While we’re here, we should also set the aria-invalid attribute on the input. This is used to convey an input’s validity state to screen readers, and it’s just a matter of setting the attribute on every change event, like this:

const isValid = e.target.checkValidity();
e.target.setAttribute('aria-invalid', !isValid);

If aria-invalid="true", a screen reader will identify the input as invalid.

Reporting Input Validity to Users

At this point, we know if the user’s input is invalid. Now, all we need to do is report the validation error (if any) to the user. Depending on how you feel about native input validation, there are two approaches you could consider.

Option 1: Native Validation with reportValidity

In addition to checkValidity, HTML form and input elements have a reportValidity method. Like checkValidity, this method returns true if the input or form is valid and false otherwise. But it also does much more than that under the hood. When invoked on an input, reportValidity will focus that input and show a native validation tooltip—the exact same tooltip a user would’ve seen if we were using a submittable form. This means we can do away with checkValidity entirely and just use reportValidity in its place. Below is the same change event handler as before, except we’ve replaced checkValidity with reportValidity:

input.addEventListener('change', (e) => {
  const isValid = e.target.reportValidity();
  // other code from before
  e.target.setAttribute('aria-invalid', !isValid);
});

Screen readers will narrate the alert correctly, and sighted users will see the message in a familiar form tooltip whose styling depends on the browser being used. The browser may also suggest how the user can correct their input. Returning to our earlier example, if a user enters an odd number, the browser will suggest the two closest numbers:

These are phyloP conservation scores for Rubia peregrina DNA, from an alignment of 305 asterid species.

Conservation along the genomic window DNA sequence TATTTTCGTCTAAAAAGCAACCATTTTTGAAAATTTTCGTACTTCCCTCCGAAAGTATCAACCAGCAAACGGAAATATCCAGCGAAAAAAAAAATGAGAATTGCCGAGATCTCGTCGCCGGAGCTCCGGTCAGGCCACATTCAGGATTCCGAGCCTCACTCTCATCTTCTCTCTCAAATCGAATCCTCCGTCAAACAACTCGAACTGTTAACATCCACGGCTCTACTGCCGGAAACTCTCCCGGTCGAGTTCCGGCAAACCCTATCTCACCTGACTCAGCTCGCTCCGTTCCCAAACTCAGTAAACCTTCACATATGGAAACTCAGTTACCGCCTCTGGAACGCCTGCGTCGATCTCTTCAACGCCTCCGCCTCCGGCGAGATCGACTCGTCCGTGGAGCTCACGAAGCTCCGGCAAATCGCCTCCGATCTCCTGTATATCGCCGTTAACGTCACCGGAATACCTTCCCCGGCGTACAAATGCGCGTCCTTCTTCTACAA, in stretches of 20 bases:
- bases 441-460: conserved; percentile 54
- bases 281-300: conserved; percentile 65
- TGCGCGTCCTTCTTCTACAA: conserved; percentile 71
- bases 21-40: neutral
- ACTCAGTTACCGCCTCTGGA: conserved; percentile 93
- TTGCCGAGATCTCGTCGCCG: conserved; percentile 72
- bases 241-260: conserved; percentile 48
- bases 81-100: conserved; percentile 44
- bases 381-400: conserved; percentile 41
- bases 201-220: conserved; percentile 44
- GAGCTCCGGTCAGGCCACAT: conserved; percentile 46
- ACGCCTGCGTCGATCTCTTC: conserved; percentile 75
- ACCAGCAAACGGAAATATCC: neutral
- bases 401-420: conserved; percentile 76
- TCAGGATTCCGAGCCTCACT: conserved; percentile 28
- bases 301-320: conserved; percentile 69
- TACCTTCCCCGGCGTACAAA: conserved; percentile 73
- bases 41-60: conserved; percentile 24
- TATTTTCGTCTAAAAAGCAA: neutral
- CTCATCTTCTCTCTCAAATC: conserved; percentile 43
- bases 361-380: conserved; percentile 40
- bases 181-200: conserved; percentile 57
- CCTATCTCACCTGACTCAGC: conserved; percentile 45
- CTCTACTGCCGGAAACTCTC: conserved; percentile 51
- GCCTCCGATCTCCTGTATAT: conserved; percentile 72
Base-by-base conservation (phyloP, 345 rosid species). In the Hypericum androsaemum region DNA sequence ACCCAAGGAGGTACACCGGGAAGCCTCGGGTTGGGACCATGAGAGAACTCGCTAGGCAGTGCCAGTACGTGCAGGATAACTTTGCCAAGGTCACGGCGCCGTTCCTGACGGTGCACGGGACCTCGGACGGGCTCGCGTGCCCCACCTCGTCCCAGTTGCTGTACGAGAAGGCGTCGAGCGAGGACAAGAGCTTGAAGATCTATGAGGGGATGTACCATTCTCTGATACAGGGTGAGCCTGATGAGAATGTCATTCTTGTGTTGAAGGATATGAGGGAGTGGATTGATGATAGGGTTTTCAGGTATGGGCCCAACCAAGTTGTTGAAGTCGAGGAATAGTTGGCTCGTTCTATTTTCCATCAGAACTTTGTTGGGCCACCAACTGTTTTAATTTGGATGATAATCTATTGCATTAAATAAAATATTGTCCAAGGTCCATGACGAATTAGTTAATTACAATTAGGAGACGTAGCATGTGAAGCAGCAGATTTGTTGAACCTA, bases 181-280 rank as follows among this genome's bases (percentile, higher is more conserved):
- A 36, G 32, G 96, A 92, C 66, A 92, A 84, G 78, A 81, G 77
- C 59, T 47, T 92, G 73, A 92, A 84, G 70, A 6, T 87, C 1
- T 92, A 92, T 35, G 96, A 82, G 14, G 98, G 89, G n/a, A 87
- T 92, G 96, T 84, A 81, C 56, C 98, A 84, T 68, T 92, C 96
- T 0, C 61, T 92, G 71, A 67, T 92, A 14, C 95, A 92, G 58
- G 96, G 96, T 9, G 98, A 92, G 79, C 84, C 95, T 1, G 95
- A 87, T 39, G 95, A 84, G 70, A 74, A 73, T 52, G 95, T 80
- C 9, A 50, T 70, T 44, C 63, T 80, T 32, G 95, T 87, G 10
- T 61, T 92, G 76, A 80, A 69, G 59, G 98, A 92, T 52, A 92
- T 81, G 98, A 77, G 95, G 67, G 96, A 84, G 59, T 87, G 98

A numeric input box contains the value 5 and two controls: up and down. Below it is a tooltip that reads: 'Please enter a valid value. The two nearest valid values are 4 and 6.'.

Option 2: Custom Error Messaging

In most cases, native validation works well. But there are a few drawbacks to using reportValidity. One is that the tooltip cannot be styled, so if your designers insist on customizing its appearance, you’re out of luck. Another problem is that browsers have historically been inconsistent in how they implemented some of these APIs, so you may need to test this thoroughly with different screen readers, browsers, devices, and users. For example, digital accessibility consultant Adrian Roselli recommends avoiding native validation because of certain quirks, like the fact that validation popups auto-hide on Chrome after a certain duration, the fact that pattern mismatches are not communicated to users, and various other issues.

If you find that some of these behaviors are unacceptable, you may need to implement a custom error handling solution that mirrors the native functionality provided by browsers. Since this would require an entire article on its own, I’m going to briefly cover some of the most important considerations. For a more in-depth discussion, see Oliver James’s article on better native form validation.

1. Use aria-describedby

The first is to make sure the input gets an aria-describedby attribute pointing to the validation message so that it’s narrated by screen readers when the input receives focus.

You can do this either statically:

<label>
  First name
  <input type="text" aria-invalid="true" aria-describedby="first-name-error" />
  <span id="first-name-error">Please enter a value.</span>
</label>

Or programmatically, assuming you’ve given your input a unique id or name attribute:

inputs.forEach((input) => {
  const errorElement = document.createElement('span');
  errorElement.id = `${input.id}-error`;
  input.setAttribute('aria-describedby', errorElement.id);
  input.insertAdjacentElement(errorElement);
});
2. Reuse the Native Validation Message

If you want to reuse the native validation message that the browser would’ve shown in reportValidity, you can still access that message via HTMLObject.validationMessage and render it in the error element:

input.addEventListener('change', (e) => {
  const isInvalid = !e.target.checkValidity();
  e.target.setAttribute('aria-invalid', isInvalid);
  if (isInvalid) {
    const errorMessage = e.target.validationMessage;